Regulation D would be revised to provide that a “knowledgeable employee” of a private fund or the fund’s investment adviser would be an accredited investor for the purpose of a Rule 506 offering of such private fund.

The SEC would not be permitted to require issuers to submit written general solicitation materials used in a Rule 506(c) offering, except in connection with certain investigations and enforcement actions, and would not be permitted to extend the requirements for sales literature used by registered investment companies to the sales literature used by private funds.

Regulation D would be changed to permit presentations and communications made by or on behalf of an issuer at specified so-called “investor days” or “demo days,” so long as certain restrictions, including on referring to specific offerings or providing investment advice, are observed.

What would be the impact on executive compensation rules and disclosure requirements?

Clawbacks of incentive compensation under Section 10D of the Exchange Act (mandated by the Dodd-Frank Act) would be limited to situations “where such executive officer had control or authority over the financial reporting that resulted in the accounting restatement.”

The SEC’s September 2015 proposed Rule 10D-1 uses a “no fault” standard in determining whether executive officers must return compensation. “Control or authority” is not defined in the CHOICE Act but would have meaningful implications.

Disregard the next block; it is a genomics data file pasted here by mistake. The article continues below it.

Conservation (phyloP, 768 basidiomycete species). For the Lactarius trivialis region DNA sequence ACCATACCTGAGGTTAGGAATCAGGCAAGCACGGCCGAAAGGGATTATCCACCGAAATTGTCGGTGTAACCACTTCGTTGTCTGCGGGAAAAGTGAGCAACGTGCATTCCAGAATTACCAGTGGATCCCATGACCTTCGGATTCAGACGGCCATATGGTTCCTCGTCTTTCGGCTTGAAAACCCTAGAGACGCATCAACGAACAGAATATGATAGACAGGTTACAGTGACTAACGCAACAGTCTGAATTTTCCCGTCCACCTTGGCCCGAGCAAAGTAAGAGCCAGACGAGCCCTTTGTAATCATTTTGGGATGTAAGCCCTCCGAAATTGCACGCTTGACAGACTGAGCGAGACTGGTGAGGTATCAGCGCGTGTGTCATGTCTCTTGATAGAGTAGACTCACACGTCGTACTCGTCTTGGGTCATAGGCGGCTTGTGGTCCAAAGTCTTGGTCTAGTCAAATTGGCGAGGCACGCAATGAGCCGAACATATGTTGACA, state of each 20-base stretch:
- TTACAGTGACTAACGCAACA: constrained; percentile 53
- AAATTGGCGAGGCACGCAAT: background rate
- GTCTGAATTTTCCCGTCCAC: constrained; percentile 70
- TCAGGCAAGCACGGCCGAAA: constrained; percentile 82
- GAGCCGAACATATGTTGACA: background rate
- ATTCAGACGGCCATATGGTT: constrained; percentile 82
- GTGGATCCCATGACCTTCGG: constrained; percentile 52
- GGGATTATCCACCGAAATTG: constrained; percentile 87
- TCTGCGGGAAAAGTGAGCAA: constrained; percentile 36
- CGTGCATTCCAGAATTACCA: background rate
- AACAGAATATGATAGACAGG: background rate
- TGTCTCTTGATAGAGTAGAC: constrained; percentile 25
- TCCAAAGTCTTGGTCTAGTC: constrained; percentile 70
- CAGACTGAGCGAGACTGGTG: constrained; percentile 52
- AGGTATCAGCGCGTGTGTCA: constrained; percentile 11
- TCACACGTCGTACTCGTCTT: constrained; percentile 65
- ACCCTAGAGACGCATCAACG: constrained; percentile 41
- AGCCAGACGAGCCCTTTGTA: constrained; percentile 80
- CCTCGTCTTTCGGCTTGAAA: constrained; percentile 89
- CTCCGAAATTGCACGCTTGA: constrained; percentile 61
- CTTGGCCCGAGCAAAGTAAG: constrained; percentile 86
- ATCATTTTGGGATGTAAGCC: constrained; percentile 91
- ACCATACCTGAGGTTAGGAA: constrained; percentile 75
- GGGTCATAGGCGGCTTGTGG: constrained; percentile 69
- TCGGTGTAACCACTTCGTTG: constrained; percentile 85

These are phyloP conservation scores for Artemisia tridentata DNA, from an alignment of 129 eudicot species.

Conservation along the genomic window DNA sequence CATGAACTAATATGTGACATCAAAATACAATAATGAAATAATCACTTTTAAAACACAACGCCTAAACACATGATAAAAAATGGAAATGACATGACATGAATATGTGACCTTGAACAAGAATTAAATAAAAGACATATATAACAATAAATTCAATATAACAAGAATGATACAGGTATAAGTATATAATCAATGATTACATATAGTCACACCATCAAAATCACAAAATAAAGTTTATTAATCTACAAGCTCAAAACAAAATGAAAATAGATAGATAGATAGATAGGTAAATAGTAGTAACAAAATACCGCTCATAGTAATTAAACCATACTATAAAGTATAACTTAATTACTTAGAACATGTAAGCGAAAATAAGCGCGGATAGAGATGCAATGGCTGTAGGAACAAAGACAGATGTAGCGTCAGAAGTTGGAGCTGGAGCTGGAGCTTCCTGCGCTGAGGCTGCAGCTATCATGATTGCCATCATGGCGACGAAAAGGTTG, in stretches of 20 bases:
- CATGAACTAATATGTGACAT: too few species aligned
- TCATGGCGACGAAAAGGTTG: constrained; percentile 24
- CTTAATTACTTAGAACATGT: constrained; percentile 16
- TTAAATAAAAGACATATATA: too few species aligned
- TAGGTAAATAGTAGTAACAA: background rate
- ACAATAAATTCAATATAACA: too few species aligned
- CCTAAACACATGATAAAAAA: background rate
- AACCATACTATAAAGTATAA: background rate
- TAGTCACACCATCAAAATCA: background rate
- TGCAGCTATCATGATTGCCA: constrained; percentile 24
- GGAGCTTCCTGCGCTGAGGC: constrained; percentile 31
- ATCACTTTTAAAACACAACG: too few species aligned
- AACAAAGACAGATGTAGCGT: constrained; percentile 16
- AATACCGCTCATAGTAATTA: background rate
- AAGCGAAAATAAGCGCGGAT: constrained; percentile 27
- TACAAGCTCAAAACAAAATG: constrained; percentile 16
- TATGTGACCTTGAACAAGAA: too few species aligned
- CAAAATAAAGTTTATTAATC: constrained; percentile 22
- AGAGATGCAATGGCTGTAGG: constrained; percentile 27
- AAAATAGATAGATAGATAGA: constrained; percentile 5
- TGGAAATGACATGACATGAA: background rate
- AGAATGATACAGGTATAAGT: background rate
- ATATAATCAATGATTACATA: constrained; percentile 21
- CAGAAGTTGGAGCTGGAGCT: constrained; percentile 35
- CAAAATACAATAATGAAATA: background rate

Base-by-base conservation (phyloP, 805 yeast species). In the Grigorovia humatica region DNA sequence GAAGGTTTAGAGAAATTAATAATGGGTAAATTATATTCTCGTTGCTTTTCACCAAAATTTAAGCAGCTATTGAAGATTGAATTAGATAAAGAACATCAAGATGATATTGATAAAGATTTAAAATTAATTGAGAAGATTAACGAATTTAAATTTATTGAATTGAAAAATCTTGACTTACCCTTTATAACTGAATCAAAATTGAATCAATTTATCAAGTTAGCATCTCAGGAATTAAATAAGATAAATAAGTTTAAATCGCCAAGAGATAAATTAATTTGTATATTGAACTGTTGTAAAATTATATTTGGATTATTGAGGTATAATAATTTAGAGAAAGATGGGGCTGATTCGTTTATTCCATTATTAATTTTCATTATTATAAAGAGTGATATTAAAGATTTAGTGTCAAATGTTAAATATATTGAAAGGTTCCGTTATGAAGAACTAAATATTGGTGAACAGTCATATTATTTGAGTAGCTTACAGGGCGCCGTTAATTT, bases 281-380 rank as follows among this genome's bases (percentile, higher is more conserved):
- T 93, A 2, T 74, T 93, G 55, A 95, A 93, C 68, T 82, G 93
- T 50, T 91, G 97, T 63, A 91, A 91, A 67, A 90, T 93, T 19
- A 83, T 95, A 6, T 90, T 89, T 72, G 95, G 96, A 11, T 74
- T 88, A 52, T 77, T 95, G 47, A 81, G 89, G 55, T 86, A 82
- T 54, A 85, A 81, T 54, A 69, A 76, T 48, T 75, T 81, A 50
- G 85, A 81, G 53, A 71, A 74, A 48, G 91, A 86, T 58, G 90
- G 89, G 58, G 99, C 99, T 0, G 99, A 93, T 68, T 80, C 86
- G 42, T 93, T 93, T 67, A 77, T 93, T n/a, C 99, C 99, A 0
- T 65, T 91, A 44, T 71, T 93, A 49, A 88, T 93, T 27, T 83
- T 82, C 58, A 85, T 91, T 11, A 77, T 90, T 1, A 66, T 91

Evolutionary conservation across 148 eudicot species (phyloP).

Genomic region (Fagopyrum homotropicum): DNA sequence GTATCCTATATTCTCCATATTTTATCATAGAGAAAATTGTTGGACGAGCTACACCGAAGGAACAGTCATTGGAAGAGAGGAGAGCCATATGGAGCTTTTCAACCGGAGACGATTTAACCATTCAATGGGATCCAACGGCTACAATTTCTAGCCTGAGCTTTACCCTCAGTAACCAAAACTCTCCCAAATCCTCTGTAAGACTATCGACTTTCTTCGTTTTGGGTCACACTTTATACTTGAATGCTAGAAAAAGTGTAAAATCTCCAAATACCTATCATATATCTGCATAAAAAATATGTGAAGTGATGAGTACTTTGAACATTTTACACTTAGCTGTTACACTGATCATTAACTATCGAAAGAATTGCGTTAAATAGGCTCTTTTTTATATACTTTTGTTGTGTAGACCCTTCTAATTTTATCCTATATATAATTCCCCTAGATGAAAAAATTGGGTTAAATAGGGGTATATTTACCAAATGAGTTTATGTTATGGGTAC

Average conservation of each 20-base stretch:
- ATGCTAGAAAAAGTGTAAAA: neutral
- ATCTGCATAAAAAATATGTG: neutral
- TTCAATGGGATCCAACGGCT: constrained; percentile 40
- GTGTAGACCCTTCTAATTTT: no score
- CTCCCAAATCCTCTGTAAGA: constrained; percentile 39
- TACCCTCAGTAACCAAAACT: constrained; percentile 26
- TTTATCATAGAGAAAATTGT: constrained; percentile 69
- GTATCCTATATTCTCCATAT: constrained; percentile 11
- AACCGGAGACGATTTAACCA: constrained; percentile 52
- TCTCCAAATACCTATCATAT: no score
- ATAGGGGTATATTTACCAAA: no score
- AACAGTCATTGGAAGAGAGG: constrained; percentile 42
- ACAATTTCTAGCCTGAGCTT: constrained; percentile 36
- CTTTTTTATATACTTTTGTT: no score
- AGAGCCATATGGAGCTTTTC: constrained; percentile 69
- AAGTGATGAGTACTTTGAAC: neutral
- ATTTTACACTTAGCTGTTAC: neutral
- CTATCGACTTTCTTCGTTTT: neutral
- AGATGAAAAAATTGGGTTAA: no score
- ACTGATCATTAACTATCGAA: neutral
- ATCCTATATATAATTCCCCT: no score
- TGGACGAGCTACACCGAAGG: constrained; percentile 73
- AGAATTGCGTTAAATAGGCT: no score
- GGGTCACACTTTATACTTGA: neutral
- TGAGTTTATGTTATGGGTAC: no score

“Say on Pay” votes would be limited to years in which there has been a material change in executive compensation—rather than the current standard of not less frequently than every three years.

Investors and proxy advisors strongly favor annual Say on Pay votes and may advocate for current practice to continue, even if not statutorily required.

Pay-ratio disclosure, slated to go into effect for an issuer’s first fiscal year beginning on or after January 1, 2017, would be repealed.

We recommend, nonetheless, that registrants continue preparing for pay-ratio disclosure given the uncertainty around CHOICE Act provisions.

Mandatory disclosure of hedging policies applicable to employees and directors, mandated by the Dodd-Frank Act and for which the SEC proposed rules in February 2015, would be repealed.

Limits on incentive compensation at financial institutions mandated by the Dodd-Frank Act and rules proposed in May 2016 would be repealed.

What disclosure requirements mandated by the Dodd-Frank Act may be repealed?

Conflict minerals reporting, mine safety disclosure, disclosure of payments by resource extraction issuers and disclosure of an issuer’s leadership structure (including whether and why it has chosen to combine the CEO and chairman position) mandated by the Dodd-Frank Act would be repealed.

We recommend, nonetheless, that registrants continue preparing required conflict minerals reports given the uncertainty around CHOICE Act provisions.